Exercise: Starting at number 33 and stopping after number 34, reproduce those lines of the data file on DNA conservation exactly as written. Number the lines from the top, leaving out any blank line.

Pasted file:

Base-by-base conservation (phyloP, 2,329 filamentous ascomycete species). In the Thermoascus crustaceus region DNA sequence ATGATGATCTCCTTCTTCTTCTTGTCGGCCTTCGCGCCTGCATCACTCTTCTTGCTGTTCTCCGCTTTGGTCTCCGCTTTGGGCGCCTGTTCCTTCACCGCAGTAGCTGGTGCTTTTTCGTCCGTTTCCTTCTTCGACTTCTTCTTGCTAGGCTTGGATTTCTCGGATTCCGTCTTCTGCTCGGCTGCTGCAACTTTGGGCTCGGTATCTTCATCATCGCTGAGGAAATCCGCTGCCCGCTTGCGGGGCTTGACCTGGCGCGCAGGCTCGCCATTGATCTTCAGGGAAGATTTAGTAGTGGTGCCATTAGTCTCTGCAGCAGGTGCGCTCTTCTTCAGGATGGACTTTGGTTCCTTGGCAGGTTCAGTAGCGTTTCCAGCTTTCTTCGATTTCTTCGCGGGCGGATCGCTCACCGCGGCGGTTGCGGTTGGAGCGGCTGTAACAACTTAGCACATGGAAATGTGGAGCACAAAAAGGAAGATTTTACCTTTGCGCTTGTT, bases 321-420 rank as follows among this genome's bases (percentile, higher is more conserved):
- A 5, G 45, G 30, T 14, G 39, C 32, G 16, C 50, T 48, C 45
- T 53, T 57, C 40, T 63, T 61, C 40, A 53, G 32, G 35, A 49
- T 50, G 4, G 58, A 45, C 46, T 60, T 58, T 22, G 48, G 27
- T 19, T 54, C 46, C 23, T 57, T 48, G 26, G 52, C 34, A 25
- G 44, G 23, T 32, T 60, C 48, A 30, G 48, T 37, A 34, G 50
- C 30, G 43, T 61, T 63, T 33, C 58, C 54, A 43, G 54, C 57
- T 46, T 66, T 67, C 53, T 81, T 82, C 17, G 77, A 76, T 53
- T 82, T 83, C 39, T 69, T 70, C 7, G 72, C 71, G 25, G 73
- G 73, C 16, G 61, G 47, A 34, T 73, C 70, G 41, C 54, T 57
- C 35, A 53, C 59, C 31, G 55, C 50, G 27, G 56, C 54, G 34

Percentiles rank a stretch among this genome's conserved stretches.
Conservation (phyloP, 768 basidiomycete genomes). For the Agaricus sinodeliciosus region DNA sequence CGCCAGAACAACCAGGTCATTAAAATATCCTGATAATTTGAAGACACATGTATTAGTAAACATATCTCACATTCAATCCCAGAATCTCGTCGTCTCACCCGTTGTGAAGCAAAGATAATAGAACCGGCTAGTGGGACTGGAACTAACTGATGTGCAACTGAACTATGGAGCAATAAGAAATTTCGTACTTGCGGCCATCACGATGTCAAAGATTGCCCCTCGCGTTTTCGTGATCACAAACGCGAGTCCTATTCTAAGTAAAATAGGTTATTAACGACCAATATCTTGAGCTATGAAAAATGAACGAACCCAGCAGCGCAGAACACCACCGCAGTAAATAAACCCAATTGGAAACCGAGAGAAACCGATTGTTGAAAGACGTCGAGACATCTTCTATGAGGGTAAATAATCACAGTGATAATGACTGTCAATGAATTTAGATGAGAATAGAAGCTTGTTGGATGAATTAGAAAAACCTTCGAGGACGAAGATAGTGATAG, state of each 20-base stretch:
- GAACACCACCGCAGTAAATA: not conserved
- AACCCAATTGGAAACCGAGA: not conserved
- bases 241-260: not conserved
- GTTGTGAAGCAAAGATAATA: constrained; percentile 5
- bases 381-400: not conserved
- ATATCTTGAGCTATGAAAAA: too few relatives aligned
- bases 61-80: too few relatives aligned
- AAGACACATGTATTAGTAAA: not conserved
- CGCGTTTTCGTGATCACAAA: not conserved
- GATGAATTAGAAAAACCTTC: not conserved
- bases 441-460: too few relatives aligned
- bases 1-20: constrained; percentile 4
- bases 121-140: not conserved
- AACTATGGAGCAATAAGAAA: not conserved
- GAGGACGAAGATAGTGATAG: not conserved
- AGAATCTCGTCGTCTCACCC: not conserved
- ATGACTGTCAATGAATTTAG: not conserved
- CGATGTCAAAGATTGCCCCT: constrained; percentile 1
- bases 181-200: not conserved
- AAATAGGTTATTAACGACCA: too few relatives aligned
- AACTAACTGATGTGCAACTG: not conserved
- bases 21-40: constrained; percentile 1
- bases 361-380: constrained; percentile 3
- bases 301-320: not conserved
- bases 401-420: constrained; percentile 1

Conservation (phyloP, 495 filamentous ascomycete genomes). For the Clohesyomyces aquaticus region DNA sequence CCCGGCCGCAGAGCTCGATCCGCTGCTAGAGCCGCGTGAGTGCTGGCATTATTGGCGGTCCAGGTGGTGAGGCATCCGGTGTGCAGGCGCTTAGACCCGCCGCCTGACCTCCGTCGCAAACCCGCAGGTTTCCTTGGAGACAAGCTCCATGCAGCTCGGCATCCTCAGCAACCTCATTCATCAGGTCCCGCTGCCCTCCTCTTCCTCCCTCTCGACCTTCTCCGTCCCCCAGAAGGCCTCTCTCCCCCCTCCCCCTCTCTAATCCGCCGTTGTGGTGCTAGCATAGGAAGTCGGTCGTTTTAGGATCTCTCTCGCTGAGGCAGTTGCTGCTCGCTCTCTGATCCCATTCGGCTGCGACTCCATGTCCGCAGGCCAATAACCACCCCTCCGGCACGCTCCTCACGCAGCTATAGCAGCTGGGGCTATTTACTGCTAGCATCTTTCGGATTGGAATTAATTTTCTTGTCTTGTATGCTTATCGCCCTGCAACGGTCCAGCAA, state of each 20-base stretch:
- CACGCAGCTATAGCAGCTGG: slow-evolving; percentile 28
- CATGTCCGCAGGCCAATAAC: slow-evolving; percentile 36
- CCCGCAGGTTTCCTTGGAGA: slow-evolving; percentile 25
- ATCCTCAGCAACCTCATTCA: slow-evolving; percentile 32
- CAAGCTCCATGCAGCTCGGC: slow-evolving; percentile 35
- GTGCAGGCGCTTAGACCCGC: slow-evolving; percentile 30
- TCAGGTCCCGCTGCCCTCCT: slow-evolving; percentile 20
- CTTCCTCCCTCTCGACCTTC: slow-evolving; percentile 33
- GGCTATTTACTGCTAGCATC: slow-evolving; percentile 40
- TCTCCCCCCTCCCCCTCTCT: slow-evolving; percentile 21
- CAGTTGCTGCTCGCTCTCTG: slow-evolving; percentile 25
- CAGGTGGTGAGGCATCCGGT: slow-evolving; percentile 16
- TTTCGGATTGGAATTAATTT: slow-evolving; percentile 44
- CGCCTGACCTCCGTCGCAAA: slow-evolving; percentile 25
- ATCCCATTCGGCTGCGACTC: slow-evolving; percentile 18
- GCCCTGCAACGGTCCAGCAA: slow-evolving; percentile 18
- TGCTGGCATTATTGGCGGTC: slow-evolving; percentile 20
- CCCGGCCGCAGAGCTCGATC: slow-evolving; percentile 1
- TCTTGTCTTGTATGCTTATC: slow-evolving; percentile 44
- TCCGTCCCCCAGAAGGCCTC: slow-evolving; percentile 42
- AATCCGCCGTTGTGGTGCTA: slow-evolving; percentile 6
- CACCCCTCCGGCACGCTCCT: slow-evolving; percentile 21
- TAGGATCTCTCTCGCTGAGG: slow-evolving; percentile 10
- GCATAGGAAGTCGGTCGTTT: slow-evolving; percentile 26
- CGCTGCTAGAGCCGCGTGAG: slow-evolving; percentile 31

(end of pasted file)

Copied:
- AAATAGGTTATTAACGACCA: too few relatives aligned
- AACTAACTGATGTGCAACTG: not conserved